This unremarkable little piece of linguistic evolution might have gone unnoticed, if the aging usage specialist Wilson Follett had not bristled. It is “un-English and eccentric” to use the word that way, he asserted dogmatically (Modern American Usage: A Guide (1966), page 170), even though (as he said) the German equivalent “hoffentlich” is fine in modal-adjunct use.

Follett was dead by 1963 (his posthumous usage book was completed by Jacques Barzun and others), but he left a legacy: By the late 1960s, using hopefully as a modal adjunct was widely taken to be a grammatical sin.

As John McIntyre observes in You Don’t Say, Follett’s language was ferocious enough to have quite an impact – “how readily the rotten apple will corrupt the barrel”, he says at one point – and the disapproval spread to other style manuals. But it proved to have shallow roots: faced with popular usage and the existence of other unproblematic sentence adverbs in English, such as “mercifully”, people began to retreat from their positions. As Prof Pullum says:

For a few years, battles raged and peevers fumed. But the opposition peaked when disco was young, and Barry White and the Love Unlimited Orchestra were hot. By 1979, [conservative language columnist] William Safire had accepted the modal-adjunct use of hopefully … The dispute was basically over.

It was, having started and finished in less than two decades – although Associated Press, out of an abundance of caution, prohibited the usage until 2012 before finally caving in.

But although the acceptability of “hopefully” as a sentence adverb is now settled, that does not mean that it succeeds as one in all situations. While it is certainly not true that modal adjuncts always need to be at the start of a sentence, or even set off with commas, to work, as Prof Pullum shows in the following example –

Compare “He was flirting with her too obviously”, which comments on the manner of the flirting, and “He was obviously flirting with her”, which doesn’t.

– there is nonetheless something amiss with the Gary Younge standfirst that prevents “hopefully” from functioning as intended.

The sentence is an intricate one: the main subject and verb, “I decided”, is then followed by a long, comparative construction: “ignoring a feted white supremacist was more dangerous than hopefully exposing him”. In fact, the comparative construction functions as a complete sentence on its own; the main verb is “was”, and the subject of the sentence is “ignoring a feted white supremacist” – a verb phrase functioning as a noun, or, in other words, a gerund.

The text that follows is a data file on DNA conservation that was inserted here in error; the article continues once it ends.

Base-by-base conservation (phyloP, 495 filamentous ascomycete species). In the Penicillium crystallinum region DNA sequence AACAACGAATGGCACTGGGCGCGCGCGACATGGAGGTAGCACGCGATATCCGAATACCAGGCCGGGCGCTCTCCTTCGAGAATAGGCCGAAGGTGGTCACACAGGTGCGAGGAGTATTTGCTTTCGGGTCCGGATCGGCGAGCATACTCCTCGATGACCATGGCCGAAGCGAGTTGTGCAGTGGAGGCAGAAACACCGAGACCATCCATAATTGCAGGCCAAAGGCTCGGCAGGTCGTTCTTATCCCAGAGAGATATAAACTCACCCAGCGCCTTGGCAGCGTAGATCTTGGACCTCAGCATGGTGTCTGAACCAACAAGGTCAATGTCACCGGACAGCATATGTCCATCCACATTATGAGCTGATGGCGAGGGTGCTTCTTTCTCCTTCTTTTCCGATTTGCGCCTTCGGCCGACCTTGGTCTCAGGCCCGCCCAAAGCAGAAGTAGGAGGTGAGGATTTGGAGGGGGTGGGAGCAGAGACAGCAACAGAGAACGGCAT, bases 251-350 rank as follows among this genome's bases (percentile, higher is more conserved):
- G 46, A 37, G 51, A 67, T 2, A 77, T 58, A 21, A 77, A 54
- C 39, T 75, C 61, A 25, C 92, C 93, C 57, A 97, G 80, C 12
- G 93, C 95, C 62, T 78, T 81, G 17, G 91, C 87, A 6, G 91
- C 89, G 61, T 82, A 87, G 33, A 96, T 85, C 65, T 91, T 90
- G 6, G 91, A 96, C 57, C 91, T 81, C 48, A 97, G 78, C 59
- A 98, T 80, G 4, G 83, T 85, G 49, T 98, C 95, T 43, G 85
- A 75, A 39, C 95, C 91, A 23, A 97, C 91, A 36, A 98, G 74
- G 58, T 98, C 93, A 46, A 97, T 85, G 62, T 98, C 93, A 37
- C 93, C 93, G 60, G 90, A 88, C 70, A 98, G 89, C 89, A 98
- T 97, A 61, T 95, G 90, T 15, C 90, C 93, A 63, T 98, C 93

The object in the more/than construction is also a gerund – “exposing him” – and it is this idea of exposure that “hopefully” is trying to comment on, rather than directly modify. But, if anything, it really only succeeds in doing the latter and creating the idea of “exposing in a hopeful manner”.

It is possible to use modal adjuncts with gerundive constructions – “Hopefully, going to the coffee shop won’t make me late” – but I can’t think of an example where they succeed other than when placed at the start or the end of a simple sentence. In this standfirst, however, we have a “sentence adverb” that is neither intended to modify the verb that it sits next to, nor the sentence as a whole, but instead act as a comment on one of two gerunds contained in an independent clause. Setting it off in commas might help a bit, but, I fear, not enough. Sentence adverbs can do a lot, but I don’t think they can do that much.

 

*Also known as “manner adjuncts”.

Undercooked

14 Nov

Spotted on holiday. Probably largely preheated and nonfat. Let’s hope it isn’t parboiled, halfbaked, overdone or indigestible: if so, it’ll be left uneaten.

 

British subjects

31 Oct

Hot on the heels of HeadsUp’s discovery of a 1940s style guide covering flying verbs, which advises against their  use “if the verb might be understood to be in the imperative mode”, here’s a good example of an imperative and a flying verb side by side:

Seeing them in close proximity, you realise how easy it is to distinguish one form from the other when that golden rule is followed: “Hid” (clearly implied subject: third person, unknown) against “Go” (clearly implied subject: you). There is none of the confusion caused when, for example, POLICE ARREST DANGER MAN becomes ARREST DANGER MAN.

Nonetheless, it’s still quite ambitious: I’ve never before seen a flying verb headline introduce a second, explicit, subject (“we”) before clarifying who the implied one is (“him”). And the most striking thing of all is that this appeared on the BBC news website: only the second flying verb I have ever encountered in a British-English publication. The article headline itself contains an explicit subject, so the distinctively transatlantic omission on the homepage is presumably only for space reasons. But still, if the classic British existential headline* is now starting to appear in the US, as HeadsUp has observed, perhaps a full-scale cultural exchange is under way?

 

*Those starting FURY AS… , OUTRAGE AS… , JOY AS… , etc

Flying on holiday

9 Oct